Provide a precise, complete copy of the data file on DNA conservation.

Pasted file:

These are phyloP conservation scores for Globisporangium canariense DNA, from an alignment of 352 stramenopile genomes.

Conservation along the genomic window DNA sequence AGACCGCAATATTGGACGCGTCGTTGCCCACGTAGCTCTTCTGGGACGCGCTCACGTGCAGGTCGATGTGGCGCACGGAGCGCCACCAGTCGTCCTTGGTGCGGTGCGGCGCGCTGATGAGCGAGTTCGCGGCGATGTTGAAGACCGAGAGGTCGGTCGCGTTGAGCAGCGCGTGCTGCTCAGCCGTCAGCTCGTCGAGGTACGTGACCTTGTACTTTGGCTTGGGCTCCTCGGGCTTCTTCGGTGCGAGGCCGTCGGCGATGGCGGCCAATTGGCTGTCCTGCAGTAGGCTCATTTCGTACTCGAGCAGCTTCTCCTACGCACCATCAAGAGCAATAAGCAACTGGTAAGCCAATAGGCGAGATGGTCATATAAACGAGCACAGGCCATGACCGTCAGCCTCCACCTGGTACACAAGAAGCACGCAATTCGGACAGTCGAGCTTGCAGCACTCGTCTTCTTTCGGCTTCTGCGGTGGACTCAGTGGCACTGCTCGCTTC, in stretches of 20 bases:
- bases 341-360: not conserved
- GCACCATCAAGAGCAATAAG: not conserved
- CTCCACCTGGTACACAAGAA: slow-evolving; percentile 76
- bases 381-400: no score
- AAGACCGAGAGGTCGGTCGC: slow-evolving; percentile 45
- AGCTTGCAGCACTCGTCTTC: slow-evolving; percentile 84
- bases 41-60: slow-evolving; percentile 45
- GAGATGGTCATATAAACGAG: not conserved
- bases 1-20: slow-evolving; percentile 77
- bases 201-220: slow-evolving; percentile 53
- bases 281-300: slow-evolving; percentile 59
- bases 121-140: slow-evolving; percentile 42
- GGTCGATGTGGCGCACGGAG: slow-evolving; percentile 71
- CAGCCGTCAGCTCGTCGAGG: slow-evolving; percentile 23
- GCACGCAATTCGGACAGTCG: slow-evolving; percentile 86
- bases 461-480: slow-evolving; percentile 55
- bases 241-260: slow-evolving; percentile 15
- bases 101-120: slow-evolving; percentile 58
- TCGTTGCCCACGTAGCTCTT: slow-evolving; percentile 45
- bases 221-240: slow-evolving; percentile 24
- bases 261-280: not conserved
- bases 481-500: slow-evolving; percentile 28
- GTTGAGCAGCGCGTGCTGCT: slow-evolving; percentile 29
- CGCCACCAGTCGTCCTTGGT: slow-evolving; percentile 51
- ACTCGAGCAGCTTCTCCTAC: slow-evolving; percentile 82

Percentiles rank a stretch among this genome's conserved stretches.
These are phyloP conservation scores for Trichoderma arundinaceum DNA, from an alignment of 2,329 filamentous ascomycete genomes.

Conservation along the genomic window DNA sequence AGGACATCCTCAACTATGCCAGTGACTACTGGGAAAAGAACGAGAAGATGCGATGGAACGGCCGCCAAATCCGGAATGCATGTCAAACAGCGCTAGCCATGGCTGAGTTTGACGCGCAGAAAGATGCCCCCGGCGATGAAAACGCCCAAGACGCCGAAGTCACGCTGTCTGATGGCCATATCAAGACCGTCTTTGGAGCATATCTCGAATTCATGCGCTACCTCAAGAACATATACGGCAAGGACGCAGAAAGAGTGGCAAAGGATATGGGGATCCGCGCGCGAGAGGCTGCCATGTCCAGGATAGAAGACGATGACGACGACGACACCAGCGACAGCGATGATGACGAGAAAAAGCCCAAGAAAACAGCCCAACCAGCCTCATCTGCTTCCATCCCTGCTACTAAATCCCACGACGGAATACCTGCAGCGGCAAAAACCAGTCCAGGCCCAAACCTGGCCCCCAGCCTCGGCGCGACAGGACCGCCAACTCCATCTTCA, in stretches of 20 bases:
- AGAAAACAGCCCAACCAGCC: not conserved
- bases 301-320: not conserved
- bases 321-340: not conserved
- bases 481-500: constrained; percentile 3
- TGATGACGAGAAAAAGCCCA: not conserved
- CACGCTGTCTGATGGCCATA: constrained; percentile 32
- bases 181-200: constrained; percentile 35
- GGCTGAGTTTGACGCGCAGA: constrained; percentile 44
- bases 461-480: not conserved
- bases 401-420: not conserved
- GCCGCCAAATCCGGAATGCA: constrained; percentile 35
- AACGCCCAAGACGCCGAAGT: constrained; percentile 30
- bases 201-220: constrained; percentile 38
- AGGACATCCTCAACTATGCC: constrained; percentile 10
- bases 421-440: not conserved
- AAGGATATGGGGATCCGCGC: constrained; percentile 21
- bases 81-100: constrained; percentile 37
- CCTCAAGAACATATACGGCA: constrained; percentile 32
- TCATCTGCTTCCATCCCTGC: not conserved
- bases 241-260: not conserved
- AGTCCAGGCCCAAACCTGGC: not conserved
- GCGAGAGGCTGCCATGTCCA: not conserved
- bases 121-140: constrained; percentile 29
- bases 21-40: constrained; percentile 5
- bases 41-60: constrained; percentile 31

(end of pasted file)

These are phyloP conservation scores for Globisporangium canariense DNA, from an alignment of 352 stramenopile genomes.

Conservation along the genomic window DNA sequence AGACCGCAATATTGGACGCGTCGTTGCCCACGTAGCTCTTCTGGGACGCGCTCACGTGCAGGTCGATGTGGCGCACGGAGCGCCACCAGTCGTCCTTGGTGCGGTGCGGCGCGCTGATGAGCGAGTTCGCGGCGATGTTGAAGACCGAGAGGTCGGTCGCGTTGAGCAGCGCGTGCTGCTCAGCCGTCAGCTCGTCGAGGTACGTGACCTTGTACTTTGGCTTGGGCTCCTCGGGCTTCTTCGGTGCGAGGCCGTCGGCGATGGCGGCCAATTGGCTGTCCTGCAGTAGGCTCATTTCGTACTCGAGCAGCTTCTCCTACGCACCATCAAGAGCAATAAGCAACTGGTAAGCCAATAGGCGAGATGGTCATATAAACGAGCACAGGCCATGACCGTCAGCCTCCACCTGGTACACAAGAAGCACGCAATTCGGACAGTCGAGCTTGCAGCACTCGTCTTCTTTCGGCTTCTGCGGTGGACTCAGTGGCACTGCTCGCTTC, in stretches of 20 bases:
- bases 341-360: not conserved
- GCACCATCAAGAGCAATAAG: not conserved
- CTCCACCTGGTACACAAGAA: slow-evolving; percentile 76
- bases 381-400: no score
- AAGACCGAGAGGTCGGTCGC: slow-evolving; percentile 45
- AGCTTGCAGCACTCGTCTTC: slow-evolving; percentile 84
- bases 41-60: slow-evolving; percentile 45
- GAGATGGTCATATAAACGAG: not conserved
- bases 1-20: slow-evolving; percentile 77
- bases 201-220: slow-evolving; percentile 53
- bases 281-300: slow-evolving; percentile 59
- bases 121-140: slow-evolving; percentile 42
- GGTCGATGTGGCGCACGGAG: slow-evolving; percentile 71
- CAGCCGTCAGCTCGTCGAGG: slow-evolving; percentile 23
- GCACGCAATTCGGACAGTCG: slow-evolving; percentile 86
- bases 461-480: slow-evolving; percentile 55
- bases 241-260: slow-evolving; percentile 15
- bases 101-120: slow-evolving; percentile 58
- TCGTTGCCCACGTAGCTCTT: slow-evolving; percentile 45
- bases 221-240: slow-evolving; percentile 24
- bases 261-280: not conserved
- bases 481-500: slow-evolving; percentile 28
- GTTGAGCAGCGCGTGCTGCT: slow-evolving; percentile 29
- CGCCACCAGTCGTCCTTGGT: slow-evolving; percentile 51
- ACTCGAGCAGCTTCTCCTAC: slow-evolving; percentile 82

Percentiles rank a stretch among this genome's conserved stretches.
These are phyloP conservation scores for Trichoderma arundinaceum DNA, from an alignment of 2,329 filamentous ascomycete genomes.

Conservation along the genomic window DNA sequence AGGACATCCTCAACTATGCCAGTGACTACTGGGAAAAGAACGAGAAGATGCGATGGAACGGCCGCCAAATCCGGAATGCATGTCAAACAGCGCTAGCCATGGCTGAGTTTGACGCGCAGAAAGATGCCCCCGGCGATGAAAACGCCCAAGACGCCGAAGTCACGCTGTCTGATGGCCATATCAAGACCGTCTTTGGAGCATATCTCGAATTCATGCGCTACCTCAAGAACATATACGGCAAGGACGCAGAAAGAGTGGCAAAGGATATGGGGATCCGCGCGCGAGAGGCTGCCATGTCCAGGATAGAAGACGATGACGACGACGACACCAGCGACAGCGATGATGACGAGAAAAAGCCCAAGAAAACAGCCCAACCAGCCTCATCTGCTTCCATCCCTGCTACTAAATCCCACGACGGAATACCTGCAGCGGCAAAAACCAGTCCAGGCCCAAACCTGGCCCCCAGCCTCGGCGCGACAGGACCGCCAACTCCATCTTCA, in stretches of 20 bases:
- AGAAAACAGCCCAACCAGCC: not conserved
- bases 301-320: not conserved
- bases 321-340: not conserved
- bases 481-500: constrained; percentile 3
- TGATGACGAGAAAAAGCCCA: not conserved
- CACGCTGTCTGATGGCCATA: constrained; percentile 32
- bases 181-200: constrained; percentile 35
- GGCTGAGTTTGACGCGCAGA: constrained; percentile 44
- bases 461-480: not conserved
- bases 401-420: not conserved
- GCCGCCAAATCCGGAATGCA: constrained; percentile 35
- AACGCCCAAGACGCCGAAGT: constrained; percentile 30
- bases 201-220: constrained; percentile 38
- AGGACATCCTCAACTATGCC: constrained; percentile 10
- bases 421-440: not conserved
- AAGGATATGGGGATCCGCGC: constrained; percentile 21
- bases 81-100: constrained; percentile 37
- CCTCAAGAACATATACGGCA: constrained; percentile 32
- TCATCTGCTTCCATCCCTGC: not conserved
- bases 241-260: not conserved
- AGTCCAGGCCCAAACCTGGC: not conserved
- GCGAGAGGCTGCCATGTCCA: not conserved
- bases 121-140: constrained; percentile 29
- bases 21-40: constrained; percentile 5
- bases 41-60: constrained; percentile 31